Agnes Luhtaru


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Multilinguality or Back-translation? A Case Study with Estonian
Elizaveta Korotkova | Taido Purason | Agnes Luhtaru | Mark Fishel
Proceedings of the 2024 Joint International Conference on Computational Linguistics, Language Resources and Evaluation (LREC-COLING 2024)

Machine translation quality is highly reliant on large amounts of training data, and, when a limited amount of parallel data is available, synthetic back-translated or multilingual data can be used in addition. In this work, we introduce SynEst, a synthetic corpus of translations from 11 languages into Estonian which totals over 1 billion sentence pairs. Using this corpus, we investigate whether adding synthetic or English-centric additional data yields better translation quality for translation directions that do not include English. Our results show that while both strategies are effective, synthetic data gives better results. Our final models improve the performance of the baseline No Language Left Behind model while retaining its source-side multilinguality.

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Teaching Llama a New Language Through Cross-Lingual Knowledge Transfer
Hele-Andra Kuulmets | Taido Purason | Agnes Luhtaru | Mark Fishel
Findings of the Association for Computational Linguistics: NAACL 2024

This paper explores cost-efficient methods to adapt pretrained Large Language Models (LLMs) to new lower-resource languages, with a specific focus on Estonian. Leveraging the Llama 2 model, we investigate the impact of combining cross-lingual instruction-tuning with additional monolingual pretraining. Our results demonstrate that even a relatively small amount of additional monolingual pretraining followed by cross-lingual instruction-tuning significantly enhances results on Estonian. Furthermore, we showcase cross-lingual knowledge transfer from high-quality English instructions to Estonian, resulting in improvements in commonsense reasoning and multi-turn conversation capabilities. Our best model, named Llammas, represents the first open-source instruction-following LLM for Estonian. Additionally, we publish Alpaca-est, the first general task instruction dataset for Estonia. These contributions mark the initial progress in the direction of developing open-source LLMs for Estonian.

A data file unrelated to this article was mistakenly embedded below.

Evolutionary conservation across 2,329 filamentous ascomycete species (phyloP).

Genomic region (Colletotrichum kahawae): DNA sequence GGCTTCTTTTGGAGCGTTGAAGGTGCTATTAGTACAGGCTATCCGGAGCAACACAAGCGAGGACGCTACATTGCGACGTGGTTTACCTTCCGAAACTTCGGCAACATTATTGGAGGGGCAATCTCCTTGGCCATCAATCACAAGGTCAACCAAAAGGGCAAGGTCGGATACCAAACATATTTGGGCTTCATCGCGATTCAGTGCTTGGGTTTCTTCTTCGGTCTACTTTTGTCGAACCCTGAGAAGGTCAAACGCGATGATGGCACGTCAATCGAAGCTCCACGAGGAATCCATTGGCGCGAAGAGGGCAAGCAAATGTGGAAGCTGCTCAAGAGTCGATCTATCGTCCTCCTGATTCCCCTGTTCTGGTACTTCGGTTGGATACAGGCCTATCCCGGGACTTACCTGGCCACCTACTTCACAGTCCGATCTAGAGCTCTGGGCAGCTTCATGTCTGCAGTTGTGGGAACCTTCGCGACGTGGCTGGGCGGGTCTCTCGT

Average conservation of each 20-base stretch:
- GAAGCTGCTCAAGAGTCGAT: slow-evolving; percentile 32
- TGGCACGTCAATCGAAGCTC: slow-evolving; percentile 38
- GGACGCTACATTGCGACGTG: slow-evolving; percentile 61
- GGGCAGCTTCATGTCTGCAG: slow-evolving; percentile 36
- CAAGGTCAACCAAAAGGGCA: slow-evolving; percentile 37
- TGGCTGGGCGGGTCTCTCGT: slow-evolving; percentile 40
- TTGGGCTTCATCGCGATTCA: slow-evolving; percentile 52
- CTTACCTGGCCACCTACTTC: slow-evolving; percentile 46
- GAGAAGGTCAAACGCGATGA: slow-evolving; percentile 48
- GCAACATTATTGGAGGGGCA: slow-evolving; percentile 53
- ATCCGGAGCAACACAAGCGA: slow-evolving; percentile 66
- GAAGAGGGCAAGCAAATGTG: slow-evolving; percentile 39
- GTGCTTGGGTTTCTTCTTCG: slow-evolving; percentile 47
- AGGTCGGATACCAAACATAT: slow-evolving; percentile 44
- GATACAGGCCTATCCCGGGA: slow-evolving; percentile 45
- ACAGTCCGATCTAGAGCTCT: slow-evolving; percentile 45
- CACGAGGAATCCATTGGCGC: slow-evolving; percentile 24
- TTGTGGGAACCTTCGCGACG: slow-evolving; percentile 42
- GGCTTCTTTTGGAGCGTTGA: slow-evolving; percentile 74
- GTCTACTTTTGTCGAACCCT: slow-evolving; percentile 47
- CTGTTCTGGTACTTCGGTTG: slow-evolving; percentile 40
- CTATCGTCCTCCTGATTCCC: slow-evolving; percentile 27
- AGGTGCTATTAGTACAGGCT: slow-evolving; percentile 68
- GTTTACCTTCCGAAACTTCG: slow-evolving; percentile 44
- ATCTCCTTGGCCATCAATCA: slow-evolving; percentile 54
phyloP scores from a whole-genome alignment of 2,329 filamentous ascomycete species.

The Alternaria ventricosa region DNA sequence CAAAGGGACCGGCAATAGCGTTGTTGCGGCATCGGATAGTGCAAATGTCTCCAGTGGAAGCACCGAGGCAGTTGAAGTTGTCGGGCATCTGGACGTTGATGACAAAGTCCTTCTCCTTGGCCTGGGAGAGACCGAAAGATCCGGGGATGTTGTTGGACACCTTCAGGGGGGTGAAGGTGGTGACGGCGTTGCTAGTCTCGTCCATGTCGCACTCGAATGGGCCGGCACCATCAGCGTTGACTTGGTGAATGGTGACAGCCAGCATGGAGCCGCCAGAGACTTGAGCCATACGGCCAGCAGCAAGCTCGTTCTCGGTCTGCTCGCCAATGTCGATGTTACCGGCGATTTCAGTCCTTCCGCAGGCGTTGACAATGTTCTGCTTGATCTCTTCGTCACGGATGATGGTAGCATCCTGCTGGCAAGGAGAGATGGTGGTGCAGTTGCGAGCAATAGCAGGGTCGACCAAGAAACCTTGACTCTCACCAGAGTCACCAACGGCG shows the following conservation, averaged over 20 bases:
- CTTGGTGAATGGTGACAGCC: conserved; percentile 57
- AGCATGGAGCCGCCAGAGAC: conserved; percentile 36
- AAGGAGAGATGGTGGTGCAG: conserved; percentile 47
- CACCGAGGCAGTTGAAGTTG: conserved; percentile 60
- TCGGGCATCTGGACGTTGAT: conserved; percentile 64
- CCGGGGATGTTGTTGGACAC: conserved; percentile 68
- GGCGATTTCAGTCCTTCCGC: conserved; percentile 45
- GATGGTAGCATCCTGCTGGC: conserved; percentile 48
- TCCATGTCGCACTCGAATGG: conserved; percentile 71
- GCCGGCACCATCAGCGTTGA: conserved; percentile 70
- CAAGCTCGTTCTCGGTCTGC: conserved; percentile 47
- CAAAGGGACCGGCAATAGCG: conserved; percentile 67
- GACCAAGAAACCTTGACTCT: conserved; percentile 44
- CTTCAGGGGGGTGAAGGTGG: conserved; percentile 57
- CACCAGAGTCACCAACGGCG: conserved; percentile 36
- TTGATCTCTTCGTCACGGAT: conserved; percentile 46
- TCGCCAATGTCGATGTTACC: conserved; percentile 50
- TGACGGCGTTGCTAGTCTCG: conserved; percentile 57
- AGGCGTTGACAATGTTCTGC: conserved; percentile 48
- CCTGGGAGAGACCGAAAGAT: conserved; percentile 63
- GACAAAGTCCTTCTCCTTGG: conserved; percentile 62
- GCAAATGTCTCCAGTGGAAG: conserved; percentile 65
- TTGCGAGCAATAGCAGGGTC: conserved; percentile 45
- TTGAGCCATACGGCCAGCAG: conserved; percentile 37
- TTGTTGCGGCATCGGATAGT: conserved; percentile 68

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No Error Left Behind: Multilingual Grammatical Error Correction with Pre-trained Translation Models
Agnes Luhtaru | Elizaveta Korotkova | Mark Fishel
Proceedings of the 18th Conference of the European Chapter of the Association for Computational Linguistics (Volume 1: Long Papers)

Grammatical Error Correction (GEC) enhances language proficiency and promotes effective communication, but research has primarily centered around English. We propose a simple approach to multilingual and low-resource GEC by exploring the potential of multilingual machine translation (MT) models for error correction. We show that MT models are not only capable of error correction out-of-the-box, but that they can also be fine-tuned to even better correction quality. Results show the effectiveness of this approach, with our multilingual model outperforming similar-sized mT5-based models and even competing favourably with larger models.


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Automatic Transcription for Estonian Children’s Speech
Agnes Luhtaru | Rauno Jaaska | Karl Kruusamäe | Mark Fishel
Proceedings of the 24th Nordic Conference on Computational Linguistics (NoDaLiDa)

We evaluate the impact of recent improvements in Automatic Speech Recognition (ASR) on transcribing Estonian children’s speech. Our research focuses on fine-tuning large ASR models with a 10-hour Estonian children’s speech dataset to create accurate transcriptions. Our results show that large pre-trained models hold great potential when fine-tuned first with a more substantial Estonian adult speech corpus and then further trained with children’s speech.


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MTee: Open Machine Translation Platform for Estonian Government
Toms Bergmanis | Marcis Pinnis | Roberts Rozis | Jānis Šlapiņš | Valters Šics | Berta Bernāne | Guntars Pužulis | Endijs Titomers | Andre Tättar | Taido Purason | Hele-Andra Kuulmets | Agnes Luhtaru | Liisa Rätsep | Maali Tars | Annika Laumets-Tättar | Mark Fishel
Proceedings of the 23rd Annual Conference of the European Association for Machine Translation

We present the MTee project - a research initiative funded via an Estonian public procurement to develop machine translation technology that is open-source and free of charge. The MTee project delivered an open-source platform serving state-of-the-art machine translation systems supporting four domains for six language pairs translating from Estonian into English, German, and Russian and vice-versa. The platform also features grammatical error correction and speech translation for Estonian and allows for formatted document translation and automatic domain detection. The software, data and training workflows for machine translation engines are all made publicly available for further use and research.